My business entered into an agreement to have certain goods manufactured for us.
Unfortunately, the agreement was drawn up in haste.
Now that we want to look at other manufacturers, we have realised that the original agreement does not have a fixed contract period or cancellation clause.
Are we now stuck with this manufacturer until the end of time?
To answer your question, it is useful to refer to the matter of Plaaskem (Pty) Ltd v Nippon Africa Chemicals (Pty) Ltd where the parties concluded an agreement which was silent as to its duration (a contract in perpetuity or of unspecified duration).
After one of the parties gave notice to cancel the agreement, the parties approached the High Court to determine whether the agreement had a tacit, alternatively implied term that the agreement was terminable on reasonable notice to the other party, or the agreement, properly construed, was terminable on reasonable notice.
The High Court found that there was no tacit or implied clause in the contract, and that the contract may be cancelled.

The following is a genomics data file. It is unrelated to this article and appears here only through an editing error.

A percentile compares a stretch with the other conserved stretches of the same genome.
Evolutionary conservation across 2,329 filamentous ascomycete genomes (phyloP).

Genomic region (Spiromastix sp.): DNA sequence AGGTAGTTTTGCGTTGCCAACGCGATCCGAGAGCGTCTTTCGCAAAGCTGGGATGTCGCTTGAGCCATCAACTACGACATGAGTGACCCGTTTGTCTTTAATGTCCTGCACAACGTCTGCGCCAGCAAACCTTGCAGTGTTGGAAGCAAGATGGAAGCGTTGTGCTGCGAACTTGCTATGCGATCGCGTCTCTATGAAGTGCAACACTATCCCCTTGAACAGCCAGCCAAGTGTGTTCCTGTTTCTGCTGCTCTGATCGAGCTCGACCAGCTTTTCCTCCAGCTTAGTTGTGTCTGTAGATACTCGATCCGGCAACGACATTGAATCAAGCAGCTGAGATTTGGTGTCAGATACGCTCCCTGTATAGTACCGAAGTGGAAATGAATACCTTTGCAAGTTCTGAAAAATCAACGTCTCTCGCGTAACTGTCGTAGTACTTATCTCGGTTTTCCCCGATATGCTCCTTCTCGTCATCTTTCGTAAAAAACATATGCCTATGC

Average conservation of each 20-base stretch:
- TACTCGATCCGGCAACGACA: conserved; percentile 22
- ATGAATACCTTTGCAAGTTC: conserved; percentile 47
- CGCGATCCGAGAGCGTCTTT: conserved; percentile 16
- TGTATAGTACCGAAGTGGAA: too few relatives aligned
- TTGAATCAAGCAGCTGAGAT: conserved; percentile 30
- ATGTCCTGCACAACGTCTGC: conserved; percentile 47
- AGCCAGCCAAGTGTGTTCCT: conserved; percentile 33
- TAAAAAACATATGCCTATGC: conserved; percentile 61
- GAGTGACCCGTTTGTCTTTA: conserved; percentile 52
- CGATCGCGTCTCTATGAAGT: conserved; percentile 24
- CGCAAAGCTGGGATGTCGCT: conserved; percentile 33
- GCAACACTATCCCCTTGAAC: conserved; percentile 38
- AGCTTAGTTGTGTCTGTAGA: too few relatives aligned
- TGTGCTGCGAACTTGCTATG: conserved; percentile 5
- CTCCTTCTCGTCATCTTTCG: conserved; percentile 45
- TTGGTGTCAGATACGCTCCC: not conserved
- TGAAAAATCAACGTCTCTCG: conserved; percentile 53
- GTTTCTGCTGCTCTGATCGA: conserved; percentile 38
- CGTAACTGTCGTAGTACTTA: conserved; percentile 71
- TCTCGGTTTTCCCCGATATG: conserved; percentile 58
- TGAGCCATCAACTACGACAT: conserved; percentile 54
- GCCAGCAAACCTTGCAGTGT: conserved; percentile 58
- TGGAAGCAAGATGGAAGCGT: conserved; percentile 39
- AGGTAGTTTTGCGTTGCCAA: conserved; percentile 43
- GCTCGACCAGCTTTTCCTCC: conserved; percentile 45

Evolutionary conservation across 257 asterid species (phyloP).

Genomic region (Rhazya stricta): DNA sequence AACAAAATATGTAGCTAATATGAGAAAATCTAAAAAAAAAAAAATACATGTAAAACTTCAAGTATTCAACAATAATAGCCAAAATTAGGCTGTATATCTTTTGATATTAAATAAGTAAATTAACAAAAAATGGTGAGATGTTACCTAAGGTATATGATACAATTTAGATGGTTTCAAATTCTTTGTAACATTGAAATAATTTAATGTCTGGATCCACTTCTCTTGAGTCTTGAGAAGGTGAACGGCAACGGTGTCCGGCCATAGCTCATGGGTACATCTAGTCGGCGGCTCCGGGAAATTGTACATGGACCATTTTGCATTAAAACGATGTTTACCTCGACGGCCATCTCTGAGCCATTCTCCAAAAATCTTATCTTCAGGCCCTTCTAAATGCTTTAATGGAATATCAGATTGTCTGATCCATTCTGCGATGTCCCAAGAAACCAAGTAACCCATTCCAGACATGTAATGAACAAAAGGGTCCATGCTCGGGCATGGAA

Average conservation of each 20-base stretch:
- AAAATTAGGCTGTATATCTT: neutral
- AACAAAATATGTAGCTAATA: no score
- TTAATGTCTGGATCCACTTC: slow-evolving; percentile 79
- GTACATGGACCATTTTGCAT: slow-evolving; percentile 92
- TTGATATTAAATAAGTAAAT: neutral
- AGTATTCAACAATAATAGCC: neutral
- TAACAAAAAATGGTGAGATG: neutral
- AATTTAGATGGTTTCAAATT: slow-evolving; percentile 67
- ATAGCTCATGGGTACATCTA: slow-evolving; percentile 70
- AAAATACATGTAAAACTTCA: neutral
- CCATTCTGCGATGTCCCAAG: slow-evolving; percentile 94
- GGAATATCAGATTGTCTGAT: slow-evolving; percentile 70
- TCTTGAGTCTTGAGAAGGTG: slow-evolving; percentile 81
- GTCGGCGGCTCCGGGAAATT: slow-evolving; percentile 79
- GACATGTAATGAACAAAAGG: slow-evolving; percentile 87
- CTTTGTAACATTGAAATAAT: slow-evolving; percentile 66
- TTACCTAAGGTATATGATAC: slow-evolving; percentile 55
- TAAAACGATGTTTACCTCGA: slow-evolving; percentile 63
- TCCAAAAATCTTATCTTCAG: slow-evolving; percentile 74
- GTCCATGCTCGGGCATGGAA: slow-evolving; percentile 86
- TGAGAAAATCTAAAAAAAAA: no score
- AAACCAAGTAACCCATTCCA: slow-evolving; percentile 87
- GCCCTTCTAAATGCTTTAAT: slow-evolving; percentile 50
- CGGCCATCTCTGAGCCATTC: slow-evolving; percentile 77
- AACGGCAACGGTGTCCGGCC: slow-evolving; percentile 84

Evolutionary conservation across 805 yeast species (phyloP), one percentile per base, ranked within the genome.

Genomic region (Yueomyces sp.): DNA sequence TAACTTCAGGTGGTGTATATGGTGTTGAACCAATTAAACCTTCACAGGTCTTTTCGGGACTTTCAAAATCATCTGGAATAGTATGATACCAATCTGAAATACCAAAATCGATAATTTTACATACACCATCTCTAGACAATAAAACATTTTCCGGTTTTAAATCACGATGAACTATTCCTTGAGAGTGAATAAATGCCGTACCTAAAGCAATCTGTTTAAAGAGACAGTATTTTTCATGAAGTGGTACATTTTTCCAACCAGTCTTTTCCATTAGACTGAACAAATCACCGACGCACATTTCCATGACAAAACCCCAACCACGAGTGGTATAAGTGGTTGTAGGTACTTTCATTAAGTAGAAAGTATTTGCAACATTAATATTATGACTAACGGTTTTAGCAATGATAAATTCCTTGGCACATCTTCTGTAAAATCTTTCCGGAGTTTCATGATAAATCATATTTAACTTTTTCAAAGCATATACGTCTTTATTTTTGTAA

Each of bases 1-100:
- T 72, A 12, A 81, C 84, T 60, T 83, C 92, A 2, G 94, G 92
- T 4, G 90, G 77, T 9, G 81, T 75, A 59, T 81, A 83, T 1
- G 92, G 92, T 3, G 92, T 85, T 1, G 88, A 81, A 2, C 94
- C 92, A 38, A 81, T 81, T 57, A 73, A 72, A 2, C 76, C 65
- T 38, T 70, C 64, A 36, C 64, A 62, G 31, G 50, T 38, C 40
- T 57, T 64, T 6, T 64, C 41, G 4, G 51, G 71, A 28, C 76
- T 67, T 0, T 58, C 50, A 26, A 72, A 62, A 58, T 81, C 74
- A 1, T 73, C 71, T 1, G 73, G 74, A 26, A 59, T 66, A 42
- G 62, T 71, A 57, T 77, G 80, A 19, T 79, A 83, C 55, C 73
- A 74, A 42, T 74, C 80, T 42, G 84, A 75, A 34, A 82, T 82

The Court held that the notice of cancellation of the agreement was invalid and of no effect.
On appeal, the Supreme Court of Appeal (SCA) had to decide whether or not the contract between the parties contained a tacit term to the effect that the contract was terminable by either party on reasonable notice.
The SCA considered four factors when deciding whether or not such a tacit term can be included, namely:
- the language used by the parties (the express terms of the contract);
- the intention of the parties;
- the nature of the relationship between the parties; and
- the surrounding circumstances when the agreement was entered into.
In this specific case, the SCA found that it is necessary that a tacit term be imported, allowing termination on reasonable notice by either party.
However, the court warned that a tacit term cannot be imported into an agreement where it will be contradicted by an express term.
For a tacit term to be included, it must be capable of a clear formulation even though the formulation does not have to be concise.
It would be advisable to have your attorney review your contract to determine whether there are any grounds for cancellation or termination of the agreement or merits in approaching the court to have the agreement cancelled.
– Japie Kruger, senior associate, Phatshoane Henney Attorneys